Scientists Say: Mummy
Mummy (noun, “MUMM-ee”)
This word describes a body whose tissue has been preserved after death. Normally when a person or animal dies, chemicals called enzymes start to eat away at tissue. And bacteria also start to munch away, breaking down muscles, organs, bones and more. In short, the body rots.
But corpses can be preserved so that a body decays slowly or hardly at all. This process can happen naturally under some conditions. Scientists have pulled mummies from under ice where cold temperatures slow decay. Mummies have also been found in deserts, where the heat dries out buried bodies. And in bogs, highly acidic water, low oxygen and low temperatures combine to create mummies, called “bog bodies.” The process that makes a mummy is called “mummification.”
The most famous mummies are from ancient Egypt. People there learned to preserve bodies by removing internal organs, adding chemicals that dried bodies out and wrapping the bodies in cloth strips. Ancient Egyptians even mummified animals, including many cats.
Other cultures mummified their dead, including the Chinchorro people. They lived in what is now northern Chile in South America. They started making mummies in 5000 B.C. Much later on the continent, the Inca people mummified dead people. And mummies have also been found in China, Australia and parts of Europe. Mummification isn’t just ancient history, though. There are a few famous mummies of people that died in the 20th century.
In a sentence
DNA from ancient Egyptian mummies hints that they had distant relatives that lived the Middle East and Europe.
acidic An adjective for materials that contain acid. These materials often are capable of eating away at some minerals such as carbonate, or preventing their formation in the first place.
bacteria (singular: bacterium) Single-celled organisms. These dwell nearly everywhere on Earth, from the bottom of the sea to inside other living organisms (such as plants and animals). Bacteria are one of the three domains of life on Earth.
bog A type of wetland that forms peat from the accumulation of dead plant material — often mosses.
chemical A substance formed from two or more atoms that unite (bond) in a fixed proportion and structure. For example, water is a chemical made when two hydrogen atoms bond to one oxygen atom. Its chemical formula is H2O. Chemical also can be an adjective to describe properties of materials that are the result of various reactions between different compounds.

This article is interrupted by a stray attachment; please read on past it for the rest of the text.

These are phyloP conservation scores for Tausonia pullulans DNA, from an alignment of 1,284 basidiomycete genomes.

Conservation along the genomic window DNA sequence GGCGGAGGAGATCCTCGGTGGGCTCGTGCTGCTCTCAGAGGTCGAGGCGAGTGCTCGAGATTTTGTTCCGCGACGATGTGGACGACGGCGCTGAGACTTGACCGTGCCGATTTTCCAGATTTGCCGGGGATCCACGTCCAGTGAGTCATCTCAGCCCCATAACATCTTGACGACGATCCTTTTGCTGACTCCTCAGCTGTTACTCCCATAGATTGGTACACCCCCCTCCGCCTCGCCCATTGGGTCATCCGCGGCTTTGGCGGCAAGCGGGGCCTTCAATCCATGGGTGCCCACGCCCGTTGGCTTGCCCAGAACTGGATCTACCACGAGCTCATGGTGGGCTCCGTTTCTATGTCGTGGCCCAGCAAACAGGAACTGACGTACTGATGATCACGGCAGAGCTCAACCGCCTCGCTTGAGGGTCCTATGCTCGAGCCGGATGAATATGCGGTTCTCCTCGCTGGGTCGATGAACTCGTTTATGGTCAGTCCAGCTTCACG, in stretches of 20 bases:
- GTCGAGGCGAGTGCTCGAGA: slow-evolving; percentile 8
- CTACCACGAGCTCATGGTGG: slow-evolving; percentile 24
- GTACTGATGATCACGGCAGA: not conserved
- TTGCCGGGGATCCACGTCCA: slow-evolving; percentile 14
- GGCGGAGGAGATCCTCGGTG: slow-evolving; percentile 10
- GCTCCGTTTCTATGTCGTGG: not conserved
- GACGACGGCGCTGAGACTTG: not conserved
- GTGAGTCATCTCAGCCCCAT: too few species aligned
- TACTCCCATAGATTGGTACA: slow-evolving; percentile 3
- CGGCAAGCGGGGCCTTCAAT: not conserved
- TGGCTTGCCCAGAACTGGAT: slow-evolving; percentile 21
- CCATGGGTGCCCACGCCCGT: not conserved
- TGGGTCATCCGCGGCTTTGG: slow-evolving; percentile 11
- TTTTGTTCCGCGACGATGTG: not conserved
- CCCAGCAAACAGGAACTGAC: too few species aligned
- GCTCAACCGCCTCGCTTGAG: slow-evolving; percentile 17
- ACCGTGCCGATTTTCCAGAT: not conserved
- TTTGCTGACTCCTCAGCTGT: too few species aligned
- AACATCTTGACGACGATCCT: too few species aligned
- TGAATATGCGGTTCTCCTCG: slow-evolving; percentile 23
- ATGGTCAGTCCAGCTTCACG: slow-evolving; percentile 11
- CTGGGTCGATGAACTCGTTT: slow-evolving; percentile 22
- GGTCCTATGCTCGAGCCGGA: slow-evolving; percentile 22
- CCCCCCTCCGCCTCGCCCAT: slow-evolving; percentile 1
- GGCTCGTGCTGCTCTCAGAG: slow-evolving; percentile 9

chemistry The field of science that deals with the composition, structure and properties of substances and how they interact. Scientists use this knowledge to study unfamiliar substances, to reproduce large quantities of useful substances or to design and create new and useful substances. (about compounds) Chemistry also is used as a term to refer to the recipe of a compound, the way it’s produced or some of its properties. People who work in this field are known as chemists.
continent (in geology) The huge land masses that sit upon tectonic plates. In modern times, there are six established geologic continents: North America, South America, Eurasia, Africa, Australia and Antarctica. In 2017, scientists also made the case for yet another: Zealandia.
corpse The body of a dead human. Also sometimes used to describe the remains of some inanimate object (such as a star).
culture (n. in social science) The sum total of typical behaviors and social practices of a related group of people (such as a tribe or nation). Their culture includes their beliefs, values and the symbols that they accept and/or use. Culture is passed on from generation to generation through learning. Scientists once thought culture to be exclusive to humans. Now they recognize some other animals show signs of culture as well, including dolphins and primates.
decay The process (also called “rotting”) by which a dead plant or animal gradually breaks down as it is consumed by bacteria and other microbes.
enzymes Molecules made by living things to speed up chemical reactions.
mummy A body preserved by natural processes or human technology, with some skin and organs remaining.
organ (in biology) Various parts of an organism that perform one or more particular functions. For instance, an ovary is an organ that makes eggs, the brain is an organ that makes sense of nerve signals and a plant’s roots are organs that take in nutrients and moisture.
oxygen A gas that makes up about 21 percent of Earth's atmosphere. All animals and many microorganisms need oxygen to fuel their growth (and metabolism).
tissue Made of cells, it is any of the distinct types of materials that make up animals, plants or fungi. Cells within a tissue work as a unit to perform a particular function in living organisms. Different organs of the human body, for instance, often are made from many different types of tissues.